Among them was the writer Reinaldo Arenas, who had suffered firsthand the regime’s persecution against homosexuals. And just as Vuelta had given voice to Eastern European dissidents, we began to publish Cuban dissidents, especially Carlos Franqui and Guillermo Cabrera Infante.
In December 1988, Castro attended the inauguration of Mexico’s Carlos Salinas de Gortari, whose election was widely considered to be rigged. The old pact with the P.R.I. was even upheld on the 35th anniversary of the triumph of the Cuban Revolution, when the Zapatista rebellion broke out in Chiapas on Jan. 1, 1994, led by a postmodern avatar of Che Guevara, Subcomandante Marcos. “He talks too much about death,” Castro admonished.
Mexico held its first free elections in 2000. Castro attended Vicente Fox’s inauguration and reception at Chapultepec Castle on Dec. 1. It was the only time I met him. That day, he had an animated conversation with Hugo Chávez, whom he considered a kindred spirit. Through him, Castro was finally able to realize a long held dream: preferential access to Venezuelan oil that could bring the country out of its worst decade yet. In a 1999 speech in Havana, Chávez prophesied that Venezuela would reach the same “sea of happiness” on which Cuba was sailing.
I visited Cuba in July 2009, and was captivated by its natural beauty and the ingenuity and warmth of its people. On the side of the road, a 12-year-old girl waved a bag of cheese that she was selling for one dollar. “It’s forbidden,” the driver told me. The country lived without that age-old invention: the market. Time seemed to have stopped.
In Old Havana I bought “Geography of Cuba,” by the historian Leví Marrero. Beautifully illustrated with maps, photographs and charts, it was a revelation: Before the Revolution, Cuba had a rich and diversified economy. In 1957, Cuba had around 6,000,000 heads of cattle, well above the world’s per capita average. These days, cows are so scarce that killing one carries a multiyear prison sentence. Not too long ago, in order to eat beef legally, farmers “accidentally” sacrificed them by tying them to train tracks.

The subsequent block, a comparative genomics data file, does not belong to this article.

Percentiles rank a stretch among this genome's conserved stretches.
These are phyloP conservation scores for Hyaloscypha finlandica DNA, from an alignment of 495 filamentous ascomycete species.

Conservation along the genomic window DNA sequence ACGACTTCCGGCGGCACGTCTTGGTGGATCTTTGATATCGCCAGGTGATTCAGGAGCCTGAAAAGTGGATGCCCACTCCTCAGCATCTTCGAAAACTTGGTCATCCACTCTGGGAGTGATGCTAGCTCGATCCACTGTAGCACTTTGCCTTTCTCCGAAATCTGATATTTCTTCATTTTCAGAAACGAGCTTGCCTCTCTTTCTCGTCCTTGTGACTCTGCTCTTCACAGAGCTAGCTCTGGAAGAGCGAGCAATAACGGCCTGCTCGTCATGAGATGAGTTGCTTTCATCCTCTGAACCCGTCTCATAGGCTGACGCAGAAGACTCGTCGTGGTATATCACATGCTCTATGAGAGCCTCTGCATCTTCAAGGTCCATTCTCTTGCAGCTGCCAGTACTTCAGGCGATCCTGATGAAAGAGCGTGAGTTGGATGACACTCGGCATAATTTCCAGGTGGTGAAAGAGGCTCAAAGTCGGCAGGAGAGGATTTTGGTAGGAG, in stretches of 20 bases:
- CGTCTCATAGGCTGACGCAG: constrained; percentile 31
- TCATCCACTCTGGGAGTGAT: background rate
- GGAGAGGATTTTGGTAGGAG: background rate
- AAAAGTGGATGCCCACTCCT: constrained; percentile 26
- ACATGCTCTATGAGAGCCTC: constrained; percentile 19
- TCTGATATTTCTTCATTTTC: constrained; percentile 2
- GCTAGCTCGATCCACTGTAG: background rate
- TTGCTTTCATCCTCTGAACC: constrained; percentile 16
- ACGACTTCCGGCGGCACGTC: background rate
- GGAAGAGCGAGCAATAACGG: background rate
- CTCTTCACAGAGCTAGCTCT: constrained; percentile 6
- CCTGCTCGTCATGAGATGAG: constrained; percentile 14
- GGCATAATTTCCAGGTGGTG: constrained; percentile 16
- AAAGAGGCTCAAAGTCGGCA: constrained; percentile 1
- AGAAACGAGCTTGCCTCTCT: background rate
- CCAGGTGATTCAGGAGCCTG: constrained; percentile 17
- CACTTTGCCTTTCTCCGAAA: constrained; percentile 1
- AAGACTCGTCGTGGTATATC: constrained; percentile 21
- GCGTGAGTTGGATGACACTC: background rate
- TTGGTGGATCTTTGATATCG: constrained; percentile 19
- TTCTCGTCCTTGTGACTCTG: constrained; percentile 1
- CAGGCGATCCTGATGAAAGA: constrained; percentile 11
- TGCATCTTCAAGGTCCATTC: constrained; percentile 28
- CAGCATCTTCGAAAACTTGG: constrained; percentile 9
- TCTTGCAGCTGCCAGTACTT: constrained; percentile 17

In an assessment of the Cuban Revolution in 2015, I contrasted the prophecies and promises with myth and reality. Without minimizing the enormous strides in health and education, I recalled what several Marxist historians have demonstrated: Cuba was already one of the most advanced countries in Latin America in 1959.
I also stressed the historical responsibility of the United States in the Cuban saga, and celebrated the diplomatic turn prompted by President Barack Obama in 2014, anticipating the end of the embargo. Unfortunately, the current president of the United States, Donald Trump, has marred any possibility of conciliation, which has further isolated Cuba and so perpetuated Castroism.
Venezuela is undergoing economic collapse, social upheaval, and a humanitarian crisis unprecedented in Latin American history. The failure of both regimes should have put an end to the Fidel era, especially when he is no longer alive, but the Commander lives on. Upon hearing of Castro’s death on Nov. 25, 2016, Andrés Manuel López Obrador, now president of Mexico, could barely suppress his tears and compared Castro to Nelson Mandela. There’s no doubt about it: Six decades on, there is still widespread reverence for the strongman.
Six years before his triumph, after the assault on the Moncada barracks in July 1953, Castro famously declared: “History will absolve me.” That’s no longer a sure thing. An awareness of freedom awakens sooner or later when faced with the obvious excesses of authoritarian rulers. If history examines his regretful legacy through that lens, it may not absolve him.
Latin American historians and intellectuals have the floor. With few exceptions, they have refused to see the historical failure of the Cuban Revolution and the oppressive and impoverishing domination of their patriarch. But the parlous situation in Venezuela — with Cuba as a crutch — is undeniable, and the Cuban reality will be increasingly hard to bear. This has been Lenin’s decade. Perhaps the next one will belong to Martí.
Publicado en The New York Times, 21 de agosto de 2019.